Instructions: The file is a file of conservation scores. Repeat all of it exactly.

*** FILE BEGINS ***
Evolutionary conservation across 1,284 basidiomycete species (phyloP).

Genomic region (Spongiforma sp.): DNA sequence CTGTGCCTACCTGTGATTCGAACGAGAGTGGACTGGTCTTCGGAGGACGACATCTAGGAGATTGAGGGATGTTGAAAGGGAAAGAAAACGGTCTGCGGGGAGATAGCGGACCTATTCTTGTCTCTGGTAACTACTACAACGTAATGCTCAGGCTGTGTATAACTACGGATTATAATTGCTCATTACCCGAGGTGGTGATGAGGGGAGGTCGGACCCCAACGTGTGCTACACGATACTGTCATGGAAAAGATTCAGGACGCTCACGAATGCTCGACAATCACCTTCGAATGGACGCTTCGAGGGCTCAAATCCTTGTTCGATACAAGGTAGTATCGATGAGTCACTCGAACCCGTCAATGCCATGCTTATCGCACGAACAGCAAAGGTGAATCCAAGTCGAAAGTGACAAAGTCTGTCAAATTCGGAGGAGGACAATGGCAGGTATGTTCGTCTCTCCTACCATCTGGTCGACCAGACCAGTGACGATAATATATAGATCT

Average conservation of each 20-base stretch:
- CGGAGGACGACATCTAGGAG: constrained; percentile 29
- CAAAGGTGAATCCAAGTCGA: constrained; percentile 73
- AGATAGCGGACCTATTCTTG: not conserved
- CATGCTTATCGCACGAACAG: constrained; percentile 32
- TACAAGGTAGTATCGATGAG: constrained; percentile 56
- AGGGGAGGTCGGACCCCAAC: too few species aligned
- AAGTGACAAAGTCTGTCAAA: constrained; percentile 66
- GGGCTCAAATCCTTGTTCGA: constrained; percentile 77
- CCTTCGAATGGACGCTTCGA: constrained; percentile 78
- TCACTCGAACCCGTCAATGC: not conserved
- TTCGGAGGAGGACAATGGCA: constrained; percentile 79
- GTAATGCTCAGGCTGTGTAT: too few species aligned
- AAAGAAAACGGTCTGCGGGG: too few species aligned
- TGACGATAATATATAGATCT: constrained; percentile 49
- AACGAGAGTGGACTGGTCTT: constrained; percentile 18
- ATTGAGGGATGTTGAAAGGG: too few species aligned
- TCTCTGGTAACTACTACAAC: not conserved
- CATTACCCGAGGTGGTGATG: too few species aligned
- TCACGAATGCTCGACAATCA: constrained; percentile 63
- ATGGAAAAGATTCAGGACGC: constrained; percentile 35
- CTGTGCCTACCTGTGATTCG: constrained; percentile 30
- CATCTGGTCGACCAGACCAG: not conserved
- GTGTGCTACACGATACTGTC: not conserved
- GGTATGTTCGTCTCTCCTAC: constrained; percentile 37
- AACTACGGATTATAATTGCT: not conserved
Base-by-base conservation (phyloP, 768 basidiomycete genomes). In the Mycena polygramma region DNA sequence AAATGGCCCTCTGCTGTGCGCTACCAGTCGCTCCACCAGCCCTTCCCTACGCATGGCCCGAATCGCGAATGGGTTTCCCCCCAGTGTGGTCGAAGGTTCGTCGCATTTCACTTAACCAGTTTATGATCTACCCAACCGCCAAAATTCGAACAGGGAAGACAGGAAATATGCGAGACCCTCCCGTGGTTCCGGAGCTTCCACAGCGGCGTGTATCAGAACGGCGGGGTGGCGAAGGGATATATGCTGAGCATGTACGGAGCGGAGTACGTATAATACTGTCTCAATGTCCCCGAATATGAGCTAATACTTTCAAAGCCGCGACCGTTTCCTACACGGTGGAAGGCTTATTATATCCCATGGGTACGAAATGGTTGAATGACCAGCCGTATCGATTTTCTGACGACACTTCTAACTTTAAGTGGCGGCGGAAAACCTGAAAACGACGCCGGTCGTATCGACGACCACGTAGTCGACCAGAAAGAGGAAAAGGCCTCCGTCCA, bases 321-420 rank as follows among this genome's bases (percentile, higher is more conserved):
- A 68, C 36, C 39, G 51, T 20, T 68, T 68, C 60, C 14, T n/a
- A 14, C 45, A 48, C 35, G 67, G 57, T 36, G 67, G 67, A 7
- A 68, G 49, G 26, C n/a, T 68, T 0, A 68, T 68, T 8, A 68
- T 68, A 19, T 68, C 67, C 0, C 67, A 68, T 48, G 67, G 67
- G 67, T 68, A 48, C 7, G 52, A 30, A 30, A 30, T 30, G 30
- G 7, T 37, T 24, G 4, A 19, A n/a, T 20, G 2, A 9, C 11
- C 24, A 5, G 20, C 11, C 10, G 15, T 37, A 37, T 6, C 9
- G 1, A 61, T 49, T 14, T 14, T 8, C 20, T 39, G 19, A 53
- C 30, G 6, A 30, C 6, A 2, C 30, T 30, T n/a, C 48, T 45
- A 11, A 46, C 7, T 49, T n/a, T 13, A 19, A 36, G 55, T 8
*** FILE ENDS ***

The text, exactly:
Evolutionary conservation across 1,284 basidiomycete species (phyloP).

Genomic region (Spongiforma sp.): DNA sequence CTGTGCCTACCTGTGATTCGAACGAGAGTGGACTGGTCTTCGGAGGACGACATCTAGGAGATTGAGGGATGTTGAAAGGGAAAGAAAACGGTCTGCGGGGAGATAGCGGACCTATTCTTGTCTCTGGTAACTACTACAACGTAATGCTCAGGCTGTGTATAACTACGGATTATAATTGCTCATTACCCGAGGTGGTGATGAGGGGAGGTCGGACCCCAACGTGTGCTACACGATACTGTCATGGAAAAGATTCAGGACGCTCACGAATGCTCGACAATCACCTTCGAATGGACGCTTCGAGGGCTCAAATCCTTGTTCGATACAAGGTAGTATCGATGAGTCACTCGAACCCGTCAATGCCATGCTTATCGCACGAACAGCAAAGGTGAATCCAAGTCGAAAGTGACAAAGTCTGTCAAATTCGGAGGAGGACAATGGCAGGTATGTTCGTCTCTCCTACCATCTGGTCGACCAGACCAGTGACGATAATATATAGATCT

Average conservation of each 20-base stretch:
- CGGAGGACGACATCTAGGAG: constrained; percentile 29
- CAAAGGTGAATCCAAGTCGA: constrained; percentile 73
- AGATAGCGGACCTATTCTTG: not conserved
- CATGCTTATCGCACGAACAG: constrained; percentile 32
- TACAAGGTAGTATCGATGAG: constrained; percentile 56
- AGGGGAGGTCGGACCCCAAC: too few species aligned
- AAGTGACAAAGTCTGTCAAA: constrained; percentile 66
- GGGCTCAAATCCTTGTTCGA: constrained; percentile 77
- CCTTCGAATGGACGCTTCGA: constrained; percentile 78
- TCACTCGAACCCGTCAATGC: not conserved
- TTCGGAGGAGGACAATGGCA: constrained; percentile 79
- GTAATGCTCAGGCTGTGTAT: too few species aligned
- AAAGAAAACGGTCTGCGGGG: too few species aligned
- TGACGATAATATATAGATCT: constrained; percentile 49
- AACGAGAGTGGACTGGTCTT: constrained; percentile 18
- ATTGAGGGATGTTGAAAGGG: too few species aligned
- TCTCTGGTAACTACTACAAC: not conserved
- CATTACCCGAGGTGGTGATG: too few species aligned
- TCACGAATGCTCGACAATCA: constrained; percentile 63
- ATGGAAAAGATTCAGGACGC: constrained; percentile 35
- CTGTGCCTACCTGTGATTCG: constrained; percentile 30
- CATCTGGTCGACCAGACCAG: not conserved
- GTGTGCTACACGATACTGTC: not conserved
- GGTATGTTCGTCTCTCCTAC: constrained; percentile 37
- AACTACGGATTATAATTGCT: not conserved
Base-by-base conservation (phyloP, 768 basidiomycete genomes). In the Mycena polygramma region DNA sequence AAATGGCCCTCTGCTGTGCGCTACCAGTCGCTCCACCAGCCCTTCCCTACGCATGGCCCGAATCGCGAATGGGTTTCCCCCCAGTGTGGTCGAAGGTTCGTCGCATTTCACTTAACCAGTTTATGATCTACCCAACCGCCAAAATTCGAACAGGGAAGACAGGAAATATGCGAGACCCTCCCGTGGTTCCGGAGCTTCCACAGCGGCGTGTATCAGAACGGCGGGGTGGCGAAGGGATATATGCTGAGCATGTACGGAGCGGAGTACGTATAATACTGTCTCAATGTCCCCGAATATGAGCTAATACTTTCAAAGCCGCGACCGTTTCCTACACGGTGGAAGGCTTATTATATCCCATGGGTACGAAATGGTTGAATGACCAGCCGTATCGATTTTCTGACGACACTTCTAACTTTAAGTGGCGGCGGAAAACCTGAAAACGACGCCGGTCGTATCGACGACCACGTAGTCGACCAGAAAGAGGAAAAGGCCTCCGTCCA, bases 321-420 rank as follows among this genome's bases (percentile, higher is more conserved):
- A 68, C 36, C 39, G 51, T 20, T 68, T 68, C 60, C 14, T n/a
- A 14, C 45, A 48, C 35, G 67, G 57, T 36, G 67, G 67, A 7
- A 68, G 49, G 26, C n/a, T 68, T 0, A 68, T 68, T 8, A 68
- T 68, A 19, T 68, C 67, C 0, C 67, A 68, T 48, G 67, G 67
- G 67, T 68, A 48, C 7, G 52, A 30, A 30, A 30, T 30, G 30
- G 7, T 37, T 24, G 4, A 19, A n/a, T 20, G 2, A 9, C 11
- C 24, A 5, G 20, C 11, C 10, G 15, T 37, A 37, T 6, C 9
- G 1, A 61, T 49, T 14, T 14, T 8, C 20, T 39, G 19, A 53
- C 30, G 6, A 30, C 6, A 2, C 30, T 30, T n/a, C 48, T 45
- A 11, A 46, C 7, T 49, T n/a, T 13, A 19, A 36, G 55, T 8